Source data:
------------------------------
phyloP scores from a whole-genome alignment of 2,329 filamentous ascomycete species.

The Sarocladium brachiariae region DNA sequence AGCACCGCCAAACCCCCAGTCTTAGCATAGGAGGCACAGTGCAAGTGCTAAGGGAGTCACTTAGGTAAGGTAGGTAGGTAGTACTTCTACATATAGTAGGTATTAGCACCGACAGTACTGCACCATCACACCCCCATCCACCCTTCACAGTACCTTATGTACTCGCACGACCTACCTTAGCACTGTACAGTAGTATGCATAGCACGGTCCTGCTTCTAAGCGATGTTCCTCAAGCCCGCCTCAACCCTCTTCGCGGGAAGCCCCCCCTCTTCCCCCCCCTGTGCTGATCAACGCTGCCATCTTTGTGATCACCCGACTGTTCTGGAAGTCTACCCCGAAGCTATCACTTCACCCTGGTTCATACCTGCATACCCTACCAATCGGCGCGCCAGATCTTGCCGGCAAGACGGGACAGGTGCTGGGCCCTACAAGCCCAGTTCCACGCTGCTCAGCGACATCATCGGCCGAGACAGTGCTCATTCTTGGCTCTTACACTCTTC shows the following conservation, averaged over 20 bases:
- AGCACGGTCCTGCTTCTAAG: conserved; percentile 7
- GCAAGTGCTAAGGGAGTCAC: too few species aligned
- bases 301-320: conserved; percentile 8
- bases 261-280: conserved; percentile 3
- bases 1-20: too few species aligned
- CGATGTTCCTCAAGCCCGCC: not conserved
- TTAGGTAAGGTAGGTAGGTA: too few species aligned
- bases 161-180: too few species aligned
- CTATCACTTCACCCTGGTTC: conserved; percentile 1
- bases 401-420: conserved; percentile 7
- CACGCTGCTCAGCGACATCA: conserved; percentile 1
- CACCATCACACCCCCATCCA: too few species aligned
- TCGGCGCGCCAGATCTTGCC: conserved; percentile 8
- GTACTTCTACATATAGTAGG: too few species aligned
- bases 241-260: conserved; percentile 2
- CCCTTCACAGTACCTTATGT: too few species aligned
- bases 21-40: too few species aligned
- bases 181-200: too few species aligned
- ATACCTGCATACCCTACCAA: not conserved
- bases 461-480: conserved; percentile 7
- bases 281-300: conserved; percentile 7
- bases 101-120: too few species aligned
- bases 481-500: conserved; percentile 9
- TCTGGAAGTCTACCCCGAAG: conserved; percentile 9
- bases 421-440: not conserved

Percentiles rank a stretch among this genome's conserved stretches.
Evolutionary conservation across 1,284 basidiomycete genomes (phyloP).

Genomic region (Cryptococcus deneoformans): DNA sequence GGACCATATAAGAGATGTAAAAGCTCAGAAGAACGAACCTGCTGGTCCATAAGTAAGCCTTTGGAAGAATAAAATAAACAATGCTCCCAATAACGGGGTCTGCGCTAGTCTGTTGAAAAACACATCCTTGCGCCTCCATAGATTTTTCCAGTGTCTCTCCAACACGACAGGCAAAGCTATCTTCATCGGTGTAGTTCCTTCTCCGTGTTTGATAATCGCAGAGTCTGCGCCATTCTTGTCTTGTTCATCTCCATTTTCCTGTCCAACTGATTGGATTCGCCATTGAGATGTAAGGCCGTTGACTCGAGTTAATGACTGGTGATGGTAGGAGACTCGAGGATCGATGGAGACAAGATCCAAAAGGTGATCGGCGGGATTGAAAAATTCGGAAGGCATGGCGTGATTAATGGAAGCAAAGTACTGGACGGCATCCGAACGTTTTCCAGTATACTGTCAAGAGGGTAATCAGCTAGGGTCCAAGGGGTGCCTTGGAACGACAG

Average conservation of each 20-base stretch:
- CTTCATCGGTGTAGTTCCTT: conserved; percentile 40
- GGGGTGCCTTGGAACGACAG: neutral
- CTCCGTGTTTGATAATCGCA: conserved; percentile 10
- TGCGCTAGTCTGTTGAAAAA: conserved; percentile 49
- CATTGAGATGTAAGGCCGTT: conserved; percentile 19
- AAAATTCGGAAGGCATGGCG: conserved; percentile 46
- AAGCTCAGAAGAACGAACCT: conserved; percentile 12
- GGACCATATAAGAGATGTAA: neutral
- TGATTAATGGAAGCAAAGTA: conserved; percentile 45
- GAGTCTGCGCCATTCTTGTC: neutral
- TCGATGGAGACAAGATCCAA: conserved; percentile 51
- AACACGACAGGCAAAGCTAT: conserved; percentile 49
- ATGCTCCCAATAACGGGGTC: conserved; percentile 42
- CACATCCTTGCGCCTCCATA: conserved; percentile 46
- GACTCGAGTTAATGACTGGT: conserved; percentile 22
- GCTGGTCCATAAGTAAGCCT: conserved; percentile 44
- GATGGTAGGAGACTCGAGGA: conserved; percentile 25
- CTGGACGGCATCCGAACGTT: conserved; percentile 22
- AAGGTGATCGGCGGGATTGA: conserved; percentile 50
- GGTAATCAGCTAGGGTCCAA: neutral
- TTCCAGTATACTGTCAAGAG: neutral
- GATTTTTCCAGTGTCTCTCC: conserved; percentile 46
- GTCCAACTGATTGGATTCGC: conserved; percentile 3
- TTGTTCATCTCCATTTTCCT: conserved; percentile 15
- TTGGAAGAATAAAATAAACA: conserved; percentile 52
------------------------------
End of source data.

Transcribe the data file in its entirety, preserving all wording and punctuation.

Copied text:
phyloP scores from a whole-genome alignment of 2,329 filamentous ascomycete species.

The Sarocladium brachiariae region DNA sequence AGCACCGCCAAACCCCCAGTCTTAGCATAGGAGGCACAGTGCAAGTGCTAAGGGAGTCACTTAGGTAAGGTAGGTAGGTAGTACTTCTACATATAGTAGGTATTAGCACCGACAGTACTGCACCATCACACCCCCATCCACCCTTCACAGTACCTTATGTACTCGCACGACCTACCTTAGCACTGTACAGTAGTATGCATAGCACGGTCCTGCTTCTAAGCGATGTTCCTCAAGCCCGCCTCAACCCTCTTCGCGGGAAGCCCCCCCTCTTCCCCCCCCTGTGCTGATCAACGCTGCCATCTTTGTGATCACCCGACTGTTCTGGAAGTCTACCCCGAAGCTATCACTTCACCCTGGTTCATACCTGCATACCCTACCAATCGGCGCGCCAGATCTTGCCGGCAAGACGGGACAGGTGCTGGGCCCTACAAGCCCAGTTCCACGCTGCTCAGCGACATCATCGGCCGAGACAGTGCTCATTCTTGGCTCTTACACTCTTC shows the following conservation, averaged over 20 bases:
- AGCACGGTCCTGCTTCTAAG: conserved; percentile 7
- GCAAGTGCTAAGGGAGTCAC: too few species aligned
- bases 301-320: conserved; percentile 8
- bases 261-280: conserved; percentile 3
- bases 1-20: too few species aligned
- CGATGTTCCTCAAGCCCGCC: not conserved
- TTAGGTAAGGTAGGTAGGTA: too few species aligned
- bases 161-180: too few species aligned
- CTATCACTTCACCCTGGTTC: conserved; percentile 1
- bases 401-420: conserved; percentile 7
- CACGCTGCTCAGCGACATCA: conserved; percentile 1
- CACCATCACACCCCCATCCA: too few species aligned
- TCGGCGCGCCAGATCTTGCC: conserved; percentile 8
- GTACTTCTACATATAGTAGG: too few species aligned
- bases 241-260: conserved; percentile 2
- CCCTTCACAGTACCTTATGT: too few species aligned
- bases 21-40: too few species aligned
- bases 181-200: too few species aligned
- ATACCTGCATACCCTACCAA: not conserved
- bases 461-480: conserved; percentile 7
- bases 281-300: conserved; percentile 7
- bases 101-120: too few species aligned
- bases 481-500: conserved; percentile 9
- TCTGGAAGTCTACCCCGAAG: conserved; percentile 9
- bases 421-440: not conserved

Percentiles rank a stretch among this genome's conserved stretches.
Evolutionary conservation across 1,284 basidiomycete genomes (phyloP).

Genomic region (Cryptococcus deneoformans): DNA sequence GGACCATATAAGAGATGTAAAAGCTCAGAAGAACGAACCTGCTGGTCCATAAGTAAGCCTTTGGAAGAATAAAATAAACAATGCTCCCAATAACGGGGTCTGCGCTAGTCTGTTGAAAAACACATCCTTGCGCCTCCATAGATTTTTCCAGTGTCTCTCCAACACGACAGGCAAAGCTATCTTCATCGGTGTAGTTCCTTCTCCGTGTTTGATAATCGCAGAGTCTGCGCCATTCTTGTCTTGTTCATCTCCATTTTCCTGTCCAACTGATTGGATTCGCCATTGAGATGTAAGGCCGTTGACTCGAGTTAATGACTGGTGATGGTAGGAGACTCGAGGATCGATGGAGACAAGATCCAAAAGGTGATCGGCGGGATTGAAAAATTCGGAAGGCATGGCGTGATTAATGGAAGCAAAGTACTGGACGGCATCCGAACGTTTTCCAGTATACTGTCAAGAGGGTAATCAGCTAGGGTCCAAGGGGTGCCTTGGAACGACAG

Average conservation of each 20-base stretch:
- CTTCATCGGTGTAGTTCCTT: conserved; percentile 40
- GGGGTGCCTTGGAACGACAG: neutral
- CTCCGTGTTTGATAATCGCA: conserved; percentile 10
- TGCGCTAGTCTGTTGAAAAA: conserved; percentile 49
- CATTGAGATGTAAGGCCGTT: conserved; percentile 19
- AAAATTCGGAAGGCATGGCG: conserved; percentile 46
- AAGCTCAGAAGAACGAACCT: conserved; percentile 12
- GGACCATATAAGAGATGTAA: neutral
- TGATTAATGGAAGCAAAGTA: conserved; percentile 45
- GAGTCTGCGCCATTCTTGTC: neutral
- TCGATGGAGACAAGATCCAA: conserved; percentile 51
- AACACGACAGGCAAAGCTAT: conserved; percentile 49
- ATGCTCCCAATAACGGGGTC: conserved; percentile 42
- CACATCCTTGCGCCTCCATA: conserved; percentile 46
- GACTCGAGTTAATGACTGGT: conserved; percentile 22
- GCTGGTCCATAAGTAAGCCT: conserved; percentile 44
- GATGGTAGGAGACTCGAGGA: conserved; percentile 25
- CTGGACGGCATCCGAACGTT: conserved; percentile 22
- AAGGTGATCGGCGGGATTGA: conserved; percentile 50
- GGTAATCAGCTAGGGTCCAA: neutral
- TTCCAGTATACTGTCAAGAG: neutral
- GATTTTTCCAGTGTCTCTCC: conserved; percentile 46
- GTCCAACTGATTGGATTCGC: conserved; percentile 3
- TTGTTCATCTCCATTTTCCT: conserved; percentile 15
- TTGGAAGAATAAAATAAACA: conserved; percentile 52